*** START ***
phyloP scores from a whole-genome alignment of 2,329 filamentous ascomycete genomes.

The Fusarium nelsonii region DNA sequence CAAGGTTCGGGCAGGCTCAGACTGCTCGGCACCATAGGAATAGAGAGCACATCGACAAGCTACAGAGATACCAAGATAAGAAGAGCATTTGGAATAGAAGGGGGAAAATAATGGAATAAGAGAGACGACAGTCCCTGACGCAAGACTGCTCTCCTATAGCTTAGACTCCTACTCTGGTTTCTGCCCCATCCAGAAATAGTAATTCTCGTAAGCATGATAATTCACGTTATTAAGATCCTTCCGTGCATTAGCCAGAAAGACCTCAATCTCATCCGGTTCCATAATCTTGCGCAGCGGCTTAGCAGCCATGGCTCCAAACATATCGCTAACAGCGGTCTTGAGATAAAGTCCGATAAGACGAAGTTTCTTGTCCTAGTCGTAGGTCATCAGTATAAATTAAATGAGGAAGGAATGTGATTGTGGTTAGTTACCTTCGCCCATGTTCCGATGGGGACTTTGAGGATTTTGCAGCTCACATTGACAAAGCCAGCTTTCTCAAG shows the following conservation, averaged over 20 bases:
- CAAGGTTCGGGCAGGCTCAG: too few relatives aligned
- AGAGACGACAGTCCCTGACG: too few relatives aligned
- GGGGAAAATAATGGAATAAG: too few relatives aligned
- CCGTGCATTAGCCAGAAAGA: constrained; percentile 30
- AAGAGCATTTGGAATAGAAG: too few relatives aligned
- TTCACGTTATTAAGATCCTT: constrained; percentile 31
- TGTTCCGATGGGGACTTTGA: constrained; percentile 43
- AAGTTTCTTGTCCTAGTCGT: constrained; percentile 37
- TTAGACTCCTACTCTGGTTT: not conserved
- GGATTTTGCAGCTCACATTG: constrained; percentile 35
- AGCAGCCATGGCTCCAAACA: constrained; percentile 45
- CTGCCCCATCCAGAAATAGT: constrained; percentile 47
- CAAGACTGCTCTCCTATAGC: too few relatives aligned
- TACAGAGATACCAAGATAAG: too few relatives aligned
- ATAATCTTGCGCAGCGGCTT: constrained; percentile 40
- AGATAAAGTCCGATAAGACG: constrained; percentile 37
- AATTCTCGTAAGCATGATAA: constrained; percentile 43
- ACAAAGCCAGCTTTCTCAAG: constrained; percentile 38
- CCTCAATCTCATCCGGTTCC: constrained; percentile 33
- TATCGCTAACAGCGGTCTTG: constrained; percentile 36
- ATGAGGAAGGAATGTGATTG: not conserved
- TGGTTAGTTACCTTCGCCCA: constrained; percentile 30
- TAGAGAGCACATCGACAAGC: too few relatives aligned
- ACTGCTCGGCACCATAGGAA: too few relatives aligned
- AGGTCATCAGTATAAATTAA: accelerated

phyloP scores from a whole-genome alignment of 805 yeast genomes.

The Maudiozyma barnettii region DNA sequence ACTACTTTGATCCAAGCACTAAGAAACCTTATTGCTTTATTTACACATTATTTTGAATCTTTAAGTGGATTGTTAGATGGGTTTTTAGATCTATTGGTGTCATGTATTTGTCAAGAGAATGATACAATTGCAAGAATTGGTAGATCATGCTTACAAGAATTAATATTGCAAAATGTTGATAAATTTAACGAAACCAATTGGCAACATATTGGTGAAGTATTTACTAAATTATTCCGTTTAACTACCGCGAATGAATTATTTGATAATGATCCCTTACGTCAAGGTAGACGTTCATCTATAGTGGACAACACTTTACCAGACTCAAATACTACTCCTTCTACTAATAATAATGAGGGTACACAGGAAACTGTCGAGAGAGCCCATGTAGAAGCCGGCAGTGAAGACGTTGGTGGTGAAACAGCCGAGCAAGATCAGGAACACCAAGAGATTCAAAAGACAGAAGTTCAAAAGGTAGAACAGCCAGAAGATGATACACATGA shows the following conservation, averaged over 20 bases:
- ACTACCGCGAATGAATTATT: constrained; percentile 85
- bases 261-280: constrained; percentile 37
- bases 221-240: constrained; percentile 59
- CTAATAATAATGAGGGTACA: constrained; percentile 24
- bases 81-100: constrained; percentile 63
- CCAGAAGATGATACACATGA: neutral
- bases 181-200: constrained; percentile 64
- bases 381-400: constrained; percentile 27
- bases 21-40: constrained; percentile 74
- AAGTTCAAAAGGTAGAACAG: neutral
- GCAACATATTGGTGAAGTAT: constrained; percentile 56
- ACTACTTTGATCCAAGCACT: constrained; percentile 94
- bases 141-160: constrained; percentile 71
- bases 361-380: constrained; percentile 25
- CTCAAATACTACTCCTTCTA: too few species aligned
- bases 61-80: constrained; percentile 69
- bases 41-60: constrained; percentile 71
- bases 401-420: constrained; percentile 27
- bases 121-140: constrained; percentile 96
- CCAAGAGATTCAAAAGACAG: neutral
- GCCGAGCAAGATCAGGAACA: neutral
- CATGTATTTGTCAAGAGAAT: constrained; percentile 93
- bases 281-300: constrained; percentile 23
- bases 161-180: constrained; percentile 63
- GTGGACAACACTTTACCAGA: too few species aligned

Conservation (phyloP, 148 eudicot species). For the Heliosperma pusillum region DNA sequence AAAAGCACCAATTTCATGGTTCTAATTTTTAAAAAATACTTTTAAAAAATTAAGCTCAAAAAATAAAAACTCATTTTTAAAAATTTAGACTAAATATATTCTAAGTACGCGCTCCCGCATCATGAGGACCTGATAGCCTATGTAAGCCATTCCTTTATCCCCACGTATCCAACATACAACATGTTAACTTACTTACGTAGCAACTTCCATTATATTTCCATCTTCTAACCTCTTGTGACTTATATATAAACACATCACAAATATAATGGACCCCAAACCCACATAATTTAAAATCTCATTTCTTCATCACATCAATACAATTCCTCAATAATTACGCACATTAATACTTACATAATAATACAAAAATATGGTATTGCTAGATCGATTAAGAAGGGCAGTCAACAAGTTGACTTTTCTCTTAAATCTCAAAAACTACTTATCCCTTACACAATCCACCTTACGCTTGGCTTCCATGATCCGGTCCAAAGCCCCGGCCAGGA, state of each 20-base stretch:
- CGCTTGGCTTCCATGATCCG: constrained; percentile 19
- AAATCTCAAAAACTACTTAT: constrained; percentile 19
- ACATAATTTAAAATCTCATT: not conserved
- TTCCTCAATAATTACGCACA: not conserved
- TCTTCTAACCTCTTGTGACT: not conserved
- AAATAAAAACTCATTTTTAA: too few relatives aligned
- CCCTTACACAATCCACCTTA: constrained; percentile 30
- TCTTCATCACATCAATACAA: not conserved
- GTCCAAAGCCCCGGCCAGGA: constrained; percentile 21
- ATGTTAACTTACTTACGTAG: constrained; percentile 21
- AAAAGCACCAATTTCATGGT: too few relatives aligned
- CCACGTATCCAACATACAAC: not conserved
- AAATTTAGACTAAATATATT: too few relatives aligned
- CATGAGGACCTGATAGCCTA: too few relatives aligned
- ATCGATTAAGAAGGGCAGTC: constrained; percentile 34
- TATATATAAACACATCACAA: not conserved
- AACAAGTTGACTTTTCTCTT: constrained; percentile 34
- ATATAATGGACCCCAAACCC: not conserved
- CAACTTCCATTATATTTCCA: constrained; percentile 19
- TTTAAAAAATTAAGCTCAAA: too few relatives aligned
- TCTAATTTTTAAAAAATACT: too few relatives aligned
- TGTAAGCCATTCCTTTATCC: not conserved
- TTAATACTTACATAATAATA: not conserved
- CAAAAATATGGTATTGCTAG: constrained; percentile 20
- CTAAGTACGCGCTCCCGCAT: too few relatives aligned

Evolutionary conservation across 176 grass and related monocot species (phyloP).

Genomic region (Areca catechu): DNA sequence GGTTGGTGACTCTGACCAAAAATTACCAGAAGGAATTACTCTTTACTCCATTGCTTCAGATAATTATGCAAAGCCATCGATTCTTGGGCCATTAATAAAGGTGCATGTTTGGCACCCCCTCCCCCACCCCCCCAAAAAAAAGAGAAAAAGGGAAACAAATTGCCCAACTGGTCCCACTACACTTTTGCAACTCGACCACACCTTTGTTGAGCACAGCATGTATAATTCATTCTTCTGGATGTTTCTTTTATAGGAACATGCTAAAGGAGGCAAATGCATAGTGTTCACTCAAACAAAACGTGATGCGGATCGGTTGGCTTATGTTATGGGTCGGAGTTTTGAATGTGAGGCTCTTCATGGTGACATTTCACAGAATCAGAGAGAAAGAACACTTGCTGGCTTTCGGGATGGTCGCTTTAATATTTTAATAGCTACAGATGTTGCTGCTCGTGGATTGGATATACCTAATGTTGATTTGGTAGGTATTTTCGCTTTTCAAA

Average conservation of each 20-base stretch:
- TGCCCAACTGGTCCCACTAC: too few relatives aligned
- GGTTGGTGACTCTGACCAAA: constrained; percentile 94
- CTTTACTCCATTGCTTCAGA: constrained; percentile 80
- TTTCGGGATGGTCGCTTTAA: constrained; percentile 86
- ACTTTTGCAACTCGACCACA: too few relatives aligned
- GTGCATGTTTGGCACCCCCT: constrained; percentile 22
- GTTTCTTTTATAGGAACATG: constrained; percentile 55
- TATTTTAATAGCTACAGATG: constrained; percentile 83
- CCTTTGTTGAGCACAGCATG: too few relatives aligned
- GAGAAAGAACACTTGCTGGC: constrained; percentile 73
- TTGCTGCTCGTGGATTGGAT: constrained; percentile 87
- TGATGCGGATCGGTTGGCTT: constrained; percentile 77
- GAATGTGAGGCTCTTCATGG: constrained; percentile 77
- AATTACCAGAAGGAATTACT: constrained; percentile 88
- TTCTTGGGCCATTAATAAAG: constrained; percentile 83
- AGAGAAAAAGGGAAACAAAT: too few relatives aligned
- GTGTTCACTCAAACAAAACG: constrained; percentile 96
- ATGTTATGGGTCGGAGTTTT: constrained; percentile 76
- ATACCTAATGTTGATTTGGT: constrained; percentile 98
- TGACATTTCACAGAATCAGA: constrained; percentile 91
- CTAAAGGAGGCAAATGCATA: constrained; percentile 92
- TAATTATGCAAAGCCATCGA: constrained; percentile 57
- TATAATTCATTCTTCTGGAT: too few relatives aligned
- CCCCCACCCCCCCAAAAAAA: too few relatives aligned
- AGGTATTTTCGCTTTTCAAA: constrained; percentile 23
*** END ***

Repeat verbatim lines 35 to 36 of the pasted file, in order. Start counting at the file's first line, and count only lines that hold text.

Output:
- CCAGAAGATGATACACATGA: neutral
- bases 181-200: constrained; percentile 64